In this hyperdynamic and semi-controlled context, the very idea of an urban edge has long been an abstract and unstable notion. Rather than a space, the urban edge in China was more synonymous with an ephemeral condition awaiting hypothetical development. Due to its inherently transient nature, China’s urban edge has until recently not been considered in terms of spatial quality.

Recently, however, the tide has turned. Several studies have highlighted the negative environmental impact of urban land expansion (He et al., 2017), as well as its predominant contribution to the dramatic loss of agricultural land. It has been estimated that the destruction of farmland has accounted for 55% of the newly-expanded urban areas in China (Liu et al., 2019). In addition, research has shown that despite national land use plans and policies promoting compact forms of development, the average intensity of urban land uses in China has steadily declined over the past decades (Chen et al., 2016).

In response to these environmental, food security, and inefficient land use issues, China adopted in 2018 a strict ‘three red lines’ policy for the protection of vital ecosystems, permanent farmland, and the containment of cities (Xu et al., 2018; Jiang et al., 2019). Framed by the national strategy of “Ecological Civilization Construction,” the three red lines policy is supported by a new integrated “territorial planning system.” It is steered by a new “super” Ministry of Natural Resources, which merges the formerly competing sectors of land resources and spatial planning (Ma & Liu, 2018; Jiao, 2019; Nolf & Xie, 2020; Liu & Zhou, 2021).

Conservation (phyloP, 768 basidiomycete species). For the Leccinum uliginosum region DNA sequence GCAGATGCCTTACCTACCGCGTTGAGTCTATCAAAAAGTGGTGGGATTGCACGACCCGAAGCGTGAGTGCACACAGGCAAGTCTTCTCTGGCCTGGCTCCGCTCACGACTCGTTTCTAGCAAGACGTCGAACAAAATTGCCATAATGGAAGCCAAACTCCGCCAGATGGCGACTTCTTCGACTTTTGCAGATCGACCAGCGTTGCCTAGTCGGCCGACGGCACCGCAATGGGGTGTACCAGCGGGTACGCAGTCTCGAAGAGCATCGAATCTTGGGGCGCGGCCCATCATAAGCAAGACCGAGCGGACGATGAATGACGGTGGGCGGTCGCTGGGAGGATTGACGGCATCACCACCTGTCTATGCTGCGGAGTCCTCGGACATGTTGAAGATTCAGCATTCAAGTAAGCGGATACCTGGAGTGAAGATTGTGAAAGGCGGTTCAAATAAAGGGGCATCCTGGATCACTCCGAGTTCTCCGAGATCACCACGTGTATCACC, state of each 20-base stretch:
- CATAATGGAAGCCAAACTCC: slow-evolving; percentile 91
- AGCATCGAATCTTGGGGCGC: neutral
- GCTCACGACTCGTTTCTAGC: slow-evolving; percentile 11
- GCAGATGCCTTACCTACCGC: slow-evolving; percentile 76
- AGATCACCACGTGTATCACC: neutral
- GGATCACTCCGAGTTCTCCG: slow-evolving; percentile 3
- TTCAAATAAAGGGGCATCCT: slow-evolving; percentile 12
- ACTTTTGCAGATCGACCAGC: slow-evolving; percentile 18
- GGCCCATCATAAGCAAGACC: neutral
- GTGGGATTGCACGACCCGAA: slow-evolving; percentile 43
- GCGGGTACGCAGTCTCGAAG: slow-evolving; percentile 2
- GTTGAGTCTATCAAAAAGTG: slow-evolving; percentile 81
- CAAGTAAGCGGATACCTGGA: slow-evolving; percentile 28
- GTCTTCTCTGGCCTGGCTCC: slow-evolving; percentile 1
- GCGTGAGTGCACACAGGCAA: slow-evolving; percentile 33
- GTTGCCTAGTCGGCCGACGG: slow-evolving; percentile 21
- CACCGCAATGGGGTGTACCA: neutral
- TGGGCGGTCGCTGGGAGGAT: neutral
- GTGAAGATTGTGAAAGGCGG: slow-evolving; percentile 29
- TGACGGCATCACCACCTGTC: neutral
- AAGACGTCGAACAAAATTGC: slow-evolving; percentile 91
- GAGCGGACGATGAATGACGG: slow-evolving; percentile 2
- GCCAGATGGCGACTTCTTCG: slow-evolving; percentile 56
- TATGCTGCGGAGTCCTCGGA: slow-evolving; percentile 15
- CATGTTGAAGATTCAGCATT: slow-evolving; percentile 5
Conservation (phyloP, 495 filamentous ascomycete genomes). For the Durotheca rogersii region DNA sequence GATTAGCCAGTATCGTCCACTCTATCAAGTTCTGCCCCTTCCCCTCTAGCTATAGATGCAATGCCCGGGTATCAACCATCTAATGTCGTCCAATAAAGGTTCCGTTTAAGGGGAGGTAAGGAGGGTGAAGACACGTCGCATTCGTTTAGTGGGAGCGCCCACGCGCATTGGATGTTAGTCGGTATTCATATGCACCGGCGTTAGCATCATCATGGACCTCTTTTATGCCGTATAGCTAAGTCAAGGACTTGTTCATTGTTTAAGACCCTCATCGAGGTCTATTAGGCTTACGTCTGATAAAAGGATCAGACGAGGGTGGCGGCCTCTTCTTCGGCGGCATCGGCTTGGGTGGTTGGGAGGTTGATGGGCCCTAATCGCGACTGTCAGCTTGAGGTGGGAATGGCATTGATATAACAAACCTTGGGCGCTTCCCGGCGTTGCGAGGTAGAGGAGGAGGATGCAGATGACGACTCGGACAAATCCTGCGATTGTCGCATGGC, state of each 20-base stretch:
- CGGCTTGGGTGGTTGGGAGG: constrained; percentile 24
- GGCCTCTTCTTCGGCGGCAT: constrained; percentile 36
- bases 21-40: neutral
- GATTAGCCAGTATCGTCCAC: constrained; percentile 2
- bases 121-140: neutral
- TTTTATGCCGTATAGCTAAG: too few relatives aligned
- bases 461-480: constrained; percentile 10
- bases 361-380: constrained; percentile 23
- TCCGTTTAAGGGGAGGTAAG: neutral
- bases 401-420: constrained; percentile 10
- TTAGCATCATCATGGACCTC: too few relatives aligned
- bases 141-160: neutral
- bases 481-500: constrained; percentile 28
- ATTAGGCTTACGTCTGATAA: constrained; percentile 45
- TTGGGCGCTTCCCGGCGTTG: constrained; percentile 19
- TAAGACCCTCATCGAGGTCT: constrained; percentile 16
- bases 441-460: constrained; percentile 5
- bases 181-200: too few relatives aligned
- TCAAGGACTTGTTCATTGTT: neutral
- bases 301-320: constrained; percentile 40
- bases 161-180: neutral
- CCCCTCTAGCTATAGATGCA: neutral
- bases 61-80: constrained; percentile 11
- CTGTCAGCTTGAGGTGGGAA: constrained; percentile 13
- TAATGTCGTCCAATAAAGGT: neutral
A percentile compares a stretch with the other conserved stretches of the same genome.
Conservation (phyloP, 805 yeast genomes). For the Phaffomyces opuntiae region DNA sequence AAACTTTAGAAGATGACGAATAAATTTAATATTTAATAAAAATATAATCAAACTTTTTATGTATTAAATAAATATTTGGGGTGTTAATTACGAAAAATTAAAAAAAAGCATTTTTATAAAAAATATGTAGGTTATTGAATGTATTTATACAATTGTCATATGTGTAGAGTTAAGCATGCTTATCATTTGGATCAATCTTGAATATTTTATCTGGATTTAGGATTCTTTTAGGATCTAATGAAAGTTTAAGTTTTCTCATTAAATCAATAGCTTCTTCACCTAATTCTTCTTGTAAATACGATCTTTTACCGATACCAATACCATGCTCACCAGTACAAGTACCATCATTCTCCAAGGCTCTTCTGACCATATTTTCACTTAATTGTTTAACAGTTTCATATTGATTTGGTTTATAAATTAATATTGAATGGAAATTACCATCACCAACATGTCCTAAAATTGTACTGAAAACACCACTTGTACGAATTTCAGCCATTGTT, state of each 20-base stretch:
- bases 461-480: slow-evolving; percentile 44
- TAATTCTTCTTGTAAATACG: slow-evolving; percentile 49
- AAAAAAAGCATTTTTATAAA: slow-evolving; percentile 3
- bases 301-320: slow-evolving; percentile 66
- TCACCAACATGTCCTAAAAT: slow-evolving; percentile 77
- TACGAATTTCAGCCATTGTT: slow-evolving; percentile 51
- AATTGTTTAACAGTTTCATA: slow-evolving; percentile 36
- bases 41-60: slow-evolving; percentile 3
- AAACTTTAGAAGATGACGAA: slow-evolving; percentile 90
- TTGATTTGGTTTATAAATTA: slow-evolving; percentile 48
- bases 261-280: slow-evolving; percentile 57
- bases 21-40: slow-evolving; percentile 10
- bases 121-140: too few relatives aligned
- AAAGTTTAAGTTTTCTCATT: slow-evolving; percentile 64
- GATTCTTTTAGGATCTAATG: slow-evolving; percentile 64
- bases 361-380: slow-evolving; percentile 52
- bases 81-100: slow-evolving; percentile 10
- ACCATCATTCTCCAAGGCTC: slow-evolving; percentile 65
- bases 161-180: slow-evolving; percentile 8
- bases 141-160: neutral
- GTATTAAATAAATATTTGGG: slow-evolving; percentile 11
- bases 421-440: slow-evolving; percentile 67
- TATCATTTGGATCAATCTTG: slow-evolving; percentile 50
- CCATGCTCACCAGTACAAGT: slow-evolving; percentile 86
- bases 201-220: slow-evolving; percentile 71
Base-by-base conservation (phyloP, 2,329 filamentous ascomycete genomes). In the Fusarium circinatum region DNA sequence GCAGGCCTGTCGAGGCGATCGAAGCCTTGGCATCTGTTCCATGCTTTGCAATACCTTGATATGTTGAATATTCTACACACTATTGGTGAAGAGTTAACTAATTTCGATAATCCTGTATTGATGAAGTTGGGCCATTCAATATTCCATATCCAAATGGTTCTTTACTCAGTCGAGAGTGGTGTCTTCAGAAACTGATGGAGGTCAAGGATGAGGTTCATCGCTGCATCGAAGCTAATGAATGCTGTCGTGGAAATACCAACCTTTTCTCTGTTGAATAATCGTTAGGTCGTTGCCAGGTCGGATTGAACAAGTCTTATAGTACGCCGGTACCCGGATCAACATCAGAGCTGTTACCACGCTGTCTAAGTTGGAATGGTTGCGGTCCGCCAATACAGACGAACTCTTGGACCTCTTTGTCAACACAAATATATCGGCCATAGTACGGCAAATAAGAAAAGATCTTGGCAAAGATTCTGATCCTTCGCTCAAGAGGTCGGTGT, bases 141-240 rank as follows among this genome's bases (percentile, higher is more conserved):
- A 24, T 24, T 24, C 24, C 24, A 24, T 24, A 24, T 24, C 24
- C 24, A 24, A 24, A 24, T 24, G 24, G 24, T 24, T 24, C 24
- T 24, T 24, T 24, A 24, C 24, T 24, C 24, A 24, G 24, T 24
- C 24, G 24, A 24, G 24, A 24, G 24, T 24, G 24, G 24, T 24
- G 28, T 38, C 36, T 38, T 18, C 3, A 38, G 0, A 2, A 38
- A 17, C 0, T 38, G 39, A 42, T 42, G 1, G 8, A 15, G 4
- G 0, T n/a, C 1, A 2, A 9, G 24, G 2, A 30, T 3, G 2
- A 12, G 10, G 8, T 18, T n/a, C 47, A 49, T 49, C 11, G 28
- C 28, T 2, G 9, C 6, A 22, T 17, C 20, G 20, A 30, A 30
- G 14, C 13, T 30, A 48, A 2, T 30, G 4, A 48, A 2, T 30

In addition, massive investments in regional transport networks have completely reconfigured the spatiotemporal relationship between cities (Chen, 2020). In the Yangtze River Delta (YRD) megacity region, it now takes less time to reach the center of Shanghai from Hangzhou by high-speed train (196 km in 50 minutes) than from Shanghai’s outer periphery by metro (42 km in 1h21). In these hyper-connected urban constellations, it is now possible and realistic to prevent peri-urban growth around certain cities and redistribute development pressure at a regional scale, in existing or new satellite towns (Mao et al., 2020).

2. Theories and Methods: re(de)fining urban growth boundaries

Containing urban growth is an old and global problem. As a country still undergoing a process of urbanisation, China has the opportunity to learn from previous experiences in other contexts. A substantial body of international literature examines and occasionally compares urban containment approaches in terms of objectives, methods, performance, and impact (Dawkins & Nelson, 2004; Millward, 2006). It shows that while most containment approaches aim to protect natural areas and farmland, and to promote compact forms of developments, they differ in the method adopted. The diversity of methods reflects the different institutional structures, planning systems, and spatial conditions specific to each context. Containment strategies obviously cannot be the same for addressing centralised metropolitan areas in the USA and Japan, or for addressing the polycentric constellation of mid-size cities and “territories-in-between” found in Western Europe (Wandl et al., 2014).